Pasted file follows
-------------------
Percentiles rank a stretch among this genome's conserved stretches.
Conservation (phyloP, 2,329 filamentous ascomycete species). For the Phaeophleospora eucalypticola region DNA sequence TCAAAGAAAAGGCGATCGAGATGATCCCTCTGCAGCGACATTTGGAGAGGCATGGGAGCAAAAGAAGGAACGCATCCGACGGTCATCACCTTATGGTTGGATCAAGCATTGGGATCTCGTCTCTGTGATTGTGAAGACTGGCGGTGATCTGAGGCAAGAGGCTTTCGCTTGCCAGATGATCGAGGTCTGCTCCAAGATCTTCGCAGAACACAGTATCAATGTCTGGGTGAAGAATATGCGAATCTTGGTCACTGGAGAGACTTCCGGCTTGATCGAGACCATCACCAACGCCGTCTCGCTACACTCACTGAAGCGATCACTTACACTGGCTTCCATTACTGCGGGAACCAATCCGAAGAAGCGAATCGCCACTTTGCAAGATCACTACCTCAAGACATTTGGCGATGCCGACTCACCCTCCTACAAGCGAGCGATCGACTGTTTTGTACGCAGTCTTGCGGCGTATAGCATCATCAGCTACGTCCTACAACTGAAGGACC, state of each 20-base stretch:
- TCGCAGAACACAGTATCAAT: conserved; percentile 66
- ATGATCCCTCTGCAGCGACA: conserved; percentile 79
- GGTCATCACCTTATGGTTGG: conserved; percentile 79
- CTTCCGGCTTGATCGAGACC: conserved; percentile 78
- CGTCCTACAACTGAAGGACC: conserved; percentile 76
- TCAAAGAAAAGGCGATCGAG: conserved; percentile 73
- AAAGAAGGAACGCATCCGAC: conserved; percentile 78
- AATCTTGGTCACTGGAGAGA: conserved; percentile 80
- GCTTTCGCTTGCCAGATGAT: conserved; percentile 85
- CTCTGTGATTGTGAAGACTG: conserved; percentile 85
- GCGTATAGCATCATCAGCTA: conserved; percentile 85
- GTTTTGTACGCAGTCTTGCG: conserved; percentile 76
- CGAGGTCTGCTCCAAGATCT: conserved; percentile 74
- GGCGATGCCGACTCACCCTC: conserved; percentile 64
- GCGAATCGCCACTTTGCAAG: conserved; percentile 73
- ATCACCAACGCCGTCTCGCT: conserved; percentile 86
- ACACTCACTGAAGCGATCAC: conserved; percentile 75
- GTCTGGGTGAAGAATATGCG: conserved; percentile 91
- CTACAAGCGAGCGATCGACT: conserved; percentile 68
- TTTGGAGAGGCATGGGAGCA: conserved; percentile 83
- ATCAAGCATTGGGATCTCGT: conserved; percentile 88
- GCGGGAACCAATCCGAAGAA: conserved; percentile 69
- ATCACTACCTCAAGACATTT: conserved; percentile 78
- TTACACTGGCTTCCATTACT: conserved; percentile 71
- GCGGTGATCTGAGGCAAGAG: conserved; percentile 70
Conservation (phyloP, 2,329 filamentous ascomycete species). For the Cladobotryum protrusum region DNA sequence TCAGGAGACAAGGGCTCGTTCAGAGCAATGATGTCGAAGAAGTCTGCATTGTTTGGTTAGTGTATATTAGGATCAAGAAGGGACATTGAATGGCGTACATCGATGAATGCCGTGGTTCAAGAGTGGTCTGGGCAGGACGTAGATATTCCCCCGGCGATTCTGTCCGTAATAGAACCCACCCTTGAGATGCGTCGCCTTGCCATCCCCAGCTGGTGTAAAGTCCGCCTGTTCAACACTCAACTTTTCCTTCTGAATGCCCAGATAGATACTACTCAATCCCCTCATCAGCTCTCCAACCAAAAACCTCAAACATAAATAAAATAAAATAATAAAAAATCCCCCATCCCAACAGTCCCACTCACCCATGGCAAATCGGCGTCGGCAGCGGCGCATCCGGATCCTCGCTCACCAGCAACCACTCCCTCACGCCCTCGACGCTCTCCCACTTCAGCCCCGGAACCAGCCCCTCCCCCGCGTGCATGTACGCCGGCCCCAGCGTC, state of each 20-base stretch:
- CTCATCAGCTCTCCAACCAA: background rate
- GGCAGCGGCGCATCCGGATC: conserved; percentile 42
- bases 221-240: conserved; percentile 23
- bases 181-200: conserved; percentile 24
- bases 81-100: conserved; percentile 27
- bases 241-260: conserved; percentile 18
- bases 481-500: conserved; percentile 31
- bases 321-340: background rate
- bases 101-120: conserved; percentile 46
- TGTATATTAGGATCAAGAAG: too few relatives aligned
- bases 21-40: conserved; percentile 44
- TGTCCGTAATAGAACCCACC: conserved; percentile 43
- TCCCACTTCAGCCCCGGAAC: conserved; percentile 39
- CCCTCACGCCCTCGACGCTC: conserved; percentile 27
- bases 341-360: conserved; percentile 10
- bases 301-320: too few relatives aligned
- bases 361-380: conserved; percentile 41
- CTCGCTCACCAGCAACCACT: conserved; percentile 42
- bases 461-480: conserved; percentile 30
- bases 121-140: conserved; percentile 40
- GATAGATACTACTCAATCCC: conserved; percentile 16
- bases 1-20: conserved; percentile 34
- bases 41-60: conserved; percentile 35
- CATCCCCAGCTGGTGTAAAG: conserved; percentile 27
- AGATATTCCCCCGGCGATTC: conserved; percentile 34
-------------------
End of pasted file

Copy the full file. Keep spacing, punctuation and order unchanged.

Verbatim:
Percentiles rank a stretch among this genome's conserved stretches.
Conservation (phyloP, 2,329 filamentous ascomycete species). For the Phaeophleospora eucalypticola region DNA sequence TCAAAGAAAAGGCGATCGAGATGATCCCTCTGCAGCGACATTTGGAGAGGCATGGGAGCAAAAGAAGGAACGCATCCGACGGTCATCACCTTATGGTTGGATCAAGCATTGGGATCTCGTCTCTGTGATTGTGAAGACTGGCGGTGATCTGAGGCAAGAGGCTTTCGCTTGCCAGATGATCGAGGTCTGCTCCAAGATCTTCGCAGAACACAGTATCAATGTCTGGGTGAAGAATATGCGAATCTTGGTCACTGGAGAGACTTCCGGCTTGATCGAGACCATCACCAACGCCGTCTCGCTACACTCACTGAAGCGATCACTTACACTGGCTTCCATTACTGCGGGAACCAATCCGAAGAAGCGAATCGCCACTTTGCAAGATCACTACCTCAAGACATTTGGCGATGCCGACTCACCCTCCTACAAGCGAGCGATCGACTGTTTTGTACGCAGTCTTGCGGCGTATAGCATCATCAGCTACGTCCTACAACTGAAGGACC, state of each 20-base stretch:
- TCGCAGAACACAGTATCAAT: conserved; percentile 66
- ATGATCCCTCTGCAGCGACA: conserved; percentile 79
- GGTCATCACCTTATGGTTGG: conserved; percentile 79
- CTTCCGGCTTGATCGAGACC: conserved; percentile 78
- CGTCCTACAACTGAAGGACC: conserved; percentile 76
- TCAAAGAAAAGGCGATCGAG: conserved; percentile 73
- AAAGAAGGAACGCATCCGAC: conserved; percentile 78
- AATCTTGGTCACTGGAGAGA: conserved; percentile 80
- GCTTTCGCTTGCCAGATGAT: conserved; percentile 85
- CTCTGTGATTGTGAAGACTG: conserved; percentile 85
- GCGTATAGCATCATCAGCTA: conserved; percentile 85
- GTTTTGTACGCAGTCTTGCG: conserved; percentile 76
- CGAGGTCTGCTCCAAGATCT: conserved; percentile 74
- GGCGATGCCGACTCACCCTC: conserved; percentile 64
- GCGAATCGCCACTTTGCAAG: conserved; percentile 73
- ATCACCAACGCCGTCTCGCT: conserved; percentile 86
- ACACTCACTGAAGCGATCAC: conserved; percentile 75
- GTCTGGGTGAAGAATATGCG: conserved; percentile 91
- CTACAAGCGAGCGATCGACT: conserved; percentile 68
- TTTGGAGAGGCATGGGAGCA: conserved; percentile 83
- ATCAAGCATTGGGATCTCGT: conserved; percentile 88
- GCGGGAACCAATCCGAAGAA: conserved; percentile 69
- ATCACTACCTCAAGACATTT: conserved; percentile 78
- TTACACTGGCTTCCATTACT: conserved; percentile 71
- GCGGTGATCTGAGGCAAGAG: conserved; percentile 70
Conservation (phyloP, 2,329 filamentous ascomycete species). For the Cladobotryum protrusum region DNA sequence TCAGGAGACAAGGGCTCGTTCAGAGCAATGATGTCGAAGAAGTCTGCATTGTTTGGTTAGTGTATATTAGGATCAAGAAGGGACATTGAATGGCGTACATCGATGAATGCCGTGGTTCAAGAGTGGTCTGGGCAGGACGTAGATATTCCCCCGGCGATTCTGTCCGTAATAGAACCCACCCTTGAGATGCGTCGCCTTGCCATCCCCAGCTGGTGTAAAGTCCGCCTGTTCAACACTCAACTTTTCCTTCTGAATGCCCAGATAGATACTACTCAATCCCCTCATCAGCTCTCCAACCAAAAACCTCAAACATAAATAAAATAAAATAATAAAAAATCCCCCATCCCAACAGTCCCACTCACCCATGGCAAATCGGCGTCGGCAGCGGCGCATCCGGATCCTCGCTCACCAGCAACCACTCCCTCACGCCCTCGACGCTCTCCCACTTCAGCCCCGGAACCAGCCCCTCCCCCGCGTGCATGTACGCCGGCCCCAGCGTC, state of each 20-base stretch:
- CTCATCAGCTCTCCAACCAA: background rate
- GGCAGCGGCGCATCCGGATC: conserved; percentile 42
- bases 221-240: conserved; percentile 23
- bases 181-200: conserved; percentile 24
- bases 81-100: conserved; percentile 27
- bases 241-260: conserved; percentile 18
- bases 481-500: conserved; percentile 31
- bases 321-340: background rate
- bases 101-120: conserved; percentile 46
- TGTATATTAGGATCAAGAAG: too few relatives aligned
- bases 21-40: conserved; percentile 44
- TGTCCGTAATAGAACCCACC: conserved; percentile 43
- TCCCACTTCAGCCCCGGAAC: conserved; percentile 39
- CCCTCACGCCCTCGACGCTC: conserved; percentile 27
- bases 341-360: conserved; percentile 10
- bases 301-320: too few relatives aligned
- bases 361-380: conserved; percentile 41
- CTCGCTCACCAGCAACCACT: conserved; percentile 42
- bases 461-480: conserved; percentile 30
- bases 121-140: conserved; percentile 40
- GATAGATACTACTCAATCCC: conserved; percentile 16
- bases 1-20: conserved; percentile 34
- bases 41-60: conserved; percentile 35
- CATCCCCAGCTGGTGTAAAG: conserved; percentile 27
- AGATATTCCCCCGGCGATTC: conserved; percentile 34